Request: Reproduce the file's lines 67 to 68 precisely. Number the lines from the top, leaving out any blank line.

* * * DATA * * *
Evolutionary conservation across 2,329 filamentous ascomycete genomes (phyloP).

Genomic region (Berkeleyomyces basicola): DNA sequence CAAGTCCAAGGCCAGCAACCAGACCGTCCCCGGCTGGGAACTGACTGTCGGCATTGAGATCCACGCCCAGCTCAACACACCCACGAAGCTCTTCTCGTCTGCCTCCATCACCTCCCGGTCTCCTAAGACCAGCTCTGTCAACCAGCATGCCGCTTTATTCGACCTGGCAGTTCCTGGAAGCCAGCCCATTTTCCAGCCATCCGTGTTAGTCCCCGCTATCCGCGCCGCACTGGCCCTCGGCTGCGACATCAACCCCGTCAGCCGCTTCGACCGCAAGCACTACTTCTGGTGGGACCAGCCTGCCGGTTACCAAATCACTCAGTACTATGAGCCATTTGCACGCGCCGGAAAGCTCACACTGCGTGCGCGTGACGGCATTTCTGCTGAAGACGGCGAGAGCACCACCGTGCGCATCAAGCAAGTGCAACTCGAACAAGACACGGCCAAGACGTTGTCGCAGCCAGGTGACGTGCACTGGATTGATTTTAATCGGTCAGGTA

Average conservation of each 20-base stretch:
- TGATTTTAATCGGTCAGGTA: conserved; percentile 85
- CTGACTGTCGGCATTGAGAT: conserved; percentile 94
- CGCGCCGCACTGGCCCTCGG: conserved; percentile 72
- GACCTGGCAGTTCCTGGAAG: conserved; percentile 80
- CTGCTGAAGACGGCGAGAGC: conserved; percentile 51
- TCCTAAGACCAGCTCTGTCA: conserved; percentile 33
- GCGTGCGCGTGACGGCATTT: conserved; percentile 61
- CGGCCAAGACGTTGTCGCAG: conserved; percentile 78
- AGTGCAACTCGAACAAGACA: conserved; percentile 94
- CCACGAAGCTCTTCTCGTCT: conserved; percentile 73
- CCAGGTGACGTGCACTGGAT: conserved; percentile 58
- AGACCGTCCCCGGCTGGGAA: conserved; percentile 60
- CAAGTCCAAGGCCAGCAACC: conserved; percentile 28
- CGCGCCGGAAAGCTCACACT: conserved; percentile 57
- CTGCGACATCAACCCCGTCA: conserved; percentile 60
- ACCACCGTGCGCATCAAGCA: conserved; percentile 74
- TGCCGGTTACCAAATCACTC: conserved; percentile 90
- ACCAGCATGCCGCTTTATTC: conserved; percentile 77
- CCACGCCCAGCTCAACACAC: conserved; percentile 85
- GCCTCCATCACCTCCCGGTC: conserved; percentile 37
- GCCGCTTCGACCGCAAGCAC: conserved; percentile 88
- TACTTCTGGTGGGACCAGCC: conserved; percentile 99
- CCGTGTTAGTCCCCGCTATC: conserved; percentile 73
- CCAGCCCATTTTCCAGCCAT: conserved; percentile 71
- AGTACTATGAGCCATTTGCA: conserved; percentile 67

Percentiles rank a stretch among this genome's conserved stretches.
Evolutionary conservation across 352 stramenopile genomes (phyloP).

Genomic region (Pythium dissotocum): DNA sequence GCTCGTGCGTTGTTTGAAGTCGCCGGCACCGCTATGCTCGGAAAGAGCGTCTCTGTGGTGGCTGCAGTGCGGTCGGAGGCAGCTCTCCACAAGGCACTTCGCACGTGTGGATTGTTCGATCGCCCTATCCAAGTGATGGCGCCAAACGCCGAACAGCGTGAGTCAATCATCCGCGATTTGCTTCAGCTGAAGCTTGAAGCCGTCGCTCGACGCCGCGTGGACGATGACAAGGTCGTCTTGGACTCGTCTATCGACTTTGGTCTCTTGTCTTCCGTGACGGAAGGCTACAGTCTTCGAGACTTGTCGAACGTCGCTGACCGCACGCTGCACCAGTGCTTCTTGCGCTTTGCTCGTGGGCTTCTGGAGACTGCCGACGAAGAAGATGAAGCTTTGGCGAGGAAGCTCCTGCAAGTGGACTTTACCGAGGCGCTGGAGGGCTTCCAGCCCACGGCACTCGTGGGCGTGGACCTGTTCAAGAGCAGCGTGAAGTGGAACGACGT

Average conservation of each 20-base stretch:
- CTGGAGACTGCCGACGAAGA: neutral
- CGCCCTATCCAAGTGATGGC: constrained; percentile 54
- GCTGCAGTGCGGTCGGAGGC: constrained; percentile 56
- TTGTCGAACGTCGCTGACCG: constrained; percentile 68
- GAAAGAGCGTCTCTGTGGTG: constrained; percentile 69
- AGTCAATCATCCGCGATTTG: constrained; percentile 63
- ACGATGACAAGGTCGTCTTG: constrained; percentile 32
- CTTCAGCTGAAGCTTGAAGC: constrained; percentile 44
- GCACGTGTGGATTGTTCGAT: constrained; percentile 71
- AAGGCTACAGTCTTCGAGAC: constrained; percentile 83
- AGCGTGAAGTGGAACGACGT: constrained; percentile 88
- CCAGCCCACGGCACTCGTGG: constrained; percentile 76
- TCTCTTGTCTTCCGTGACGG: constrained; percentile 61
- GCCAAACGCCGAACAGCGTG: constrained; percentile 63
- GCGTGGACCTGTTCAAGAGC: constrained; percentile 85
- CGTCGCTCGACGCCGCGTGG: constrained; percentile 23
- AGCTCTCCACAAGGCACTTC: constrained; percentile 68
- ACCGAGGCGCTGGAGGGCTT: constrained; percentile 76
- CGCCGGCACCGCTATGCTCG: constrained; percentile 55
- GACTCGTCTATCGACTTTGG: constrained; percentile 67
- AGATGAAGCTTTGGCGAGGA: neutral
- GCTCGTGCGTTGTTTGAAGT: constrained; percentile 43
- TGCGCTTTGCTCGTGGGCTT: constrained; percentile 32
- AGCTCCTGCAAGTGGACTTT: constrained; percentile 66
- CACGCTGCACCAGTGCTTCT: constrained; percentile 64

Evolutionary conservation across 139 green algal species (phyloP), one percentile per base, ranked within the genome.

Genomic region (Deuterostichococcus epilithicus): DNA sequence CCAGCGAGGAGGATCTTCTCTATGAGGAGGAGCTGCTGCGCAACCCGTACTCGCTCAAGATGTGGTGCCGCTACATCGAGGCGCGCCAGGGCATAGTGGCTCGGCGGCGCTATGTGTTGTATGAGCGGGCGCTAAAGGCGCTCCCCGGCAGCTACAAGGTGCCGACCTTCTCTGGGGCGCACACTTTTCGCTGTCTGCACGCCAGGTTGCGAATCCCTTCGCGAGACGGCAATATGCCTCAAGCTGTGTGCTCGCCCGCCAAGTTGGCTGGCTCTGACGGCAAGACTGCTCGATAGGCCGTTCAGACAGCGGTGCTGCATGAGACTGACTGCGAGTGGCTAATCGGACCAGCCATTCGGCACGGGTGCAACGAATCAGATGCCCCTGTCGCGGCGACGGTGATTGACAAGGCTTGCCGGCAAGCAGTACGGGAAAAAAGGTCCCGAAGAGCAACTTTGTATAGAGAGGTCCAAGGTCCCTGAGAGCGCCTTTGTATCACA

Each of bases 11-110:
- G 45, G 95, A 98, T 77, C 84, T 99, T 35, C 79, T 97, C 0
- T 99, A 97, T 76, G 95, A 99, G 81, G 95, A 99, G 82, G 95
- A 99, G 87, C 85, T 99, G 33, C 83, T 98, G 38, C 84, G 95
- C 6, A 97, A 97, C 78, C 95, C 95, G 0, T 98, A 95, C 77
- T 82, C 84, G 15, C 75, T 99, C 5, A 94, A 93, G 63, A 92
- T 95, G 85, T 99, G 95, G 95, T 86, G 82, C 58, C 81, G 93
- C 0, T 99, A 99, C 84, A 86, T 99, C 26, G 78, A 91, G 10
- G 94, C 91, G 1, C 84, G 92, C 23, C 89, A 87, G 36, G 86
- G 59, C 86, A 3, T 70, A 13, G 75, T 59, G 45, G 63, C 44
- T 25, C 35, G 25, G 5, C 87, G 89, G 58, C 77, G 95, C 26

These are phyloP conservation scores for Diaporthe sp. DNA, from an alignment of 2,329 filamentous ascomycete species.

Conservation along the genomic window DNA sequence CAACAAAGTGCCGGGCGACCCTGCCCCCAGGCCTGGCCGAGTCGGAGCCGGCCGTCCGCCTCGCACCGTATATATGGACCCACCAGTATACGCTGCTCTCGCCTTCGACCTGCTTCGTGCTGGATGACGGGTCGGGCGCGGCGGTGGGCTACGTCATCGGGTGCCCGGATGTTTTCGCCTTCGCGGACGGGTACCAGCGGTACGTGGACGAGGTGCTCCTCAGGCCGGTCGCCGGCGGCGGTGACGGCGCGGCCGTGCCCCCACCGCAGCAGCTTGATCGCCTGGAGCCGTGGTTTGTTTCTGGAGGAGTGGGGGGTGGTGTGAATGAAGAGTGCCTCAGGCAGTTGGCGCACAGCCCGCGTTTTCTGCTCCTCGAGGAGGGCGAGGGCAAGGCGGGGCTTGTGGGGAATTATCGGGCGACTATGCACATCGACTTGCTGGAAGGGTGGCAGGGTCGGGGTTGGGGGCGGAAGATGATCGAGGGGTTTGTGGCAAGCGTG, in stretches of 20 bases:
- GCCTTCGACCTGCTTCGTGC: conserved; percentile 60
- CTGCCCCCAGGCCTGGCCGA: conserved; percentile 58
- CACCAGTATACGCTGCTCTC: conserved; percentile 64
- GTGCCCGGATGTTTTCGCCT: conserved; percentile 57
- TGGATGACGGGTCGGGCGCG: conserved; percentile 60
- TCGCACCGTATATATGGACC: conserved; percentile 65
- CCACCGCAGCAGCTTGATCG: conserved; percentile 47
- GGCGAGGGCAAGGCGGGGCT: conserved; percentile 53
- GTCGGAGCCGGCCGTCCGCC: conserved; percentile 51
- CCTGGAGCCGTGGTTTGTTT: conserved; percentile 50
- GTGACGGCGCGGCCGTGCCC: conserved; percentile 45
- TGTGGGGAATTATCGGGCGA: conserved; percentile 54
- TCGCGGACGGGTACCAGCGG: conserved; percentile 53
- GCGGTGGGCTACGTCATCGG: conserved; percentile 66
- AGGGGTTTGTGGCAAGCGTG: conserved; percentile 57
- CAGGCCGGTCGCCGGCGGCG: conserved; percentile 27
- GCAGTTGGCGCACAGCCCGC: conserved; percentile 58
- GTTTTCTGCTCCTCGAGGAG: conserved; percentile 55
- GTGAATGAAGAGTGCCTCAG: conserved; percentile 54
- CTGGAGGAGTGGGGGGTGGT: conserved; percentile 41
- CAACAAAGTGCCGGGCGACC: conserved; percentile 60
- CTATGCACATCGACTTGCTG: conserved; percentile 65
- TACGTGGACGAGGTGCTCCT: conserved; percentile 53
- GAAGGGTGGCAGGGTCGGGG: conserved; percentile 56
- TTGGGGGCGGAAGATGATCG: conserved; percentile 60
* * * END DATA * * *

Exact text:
- C 0, T 99, A 99, C 84, A 86, T 99, C 26, G 78, A 91, G 10
- G 94, C 91, G 1, C 84, G 92, C 23, C 89, A 87, G 36, G 86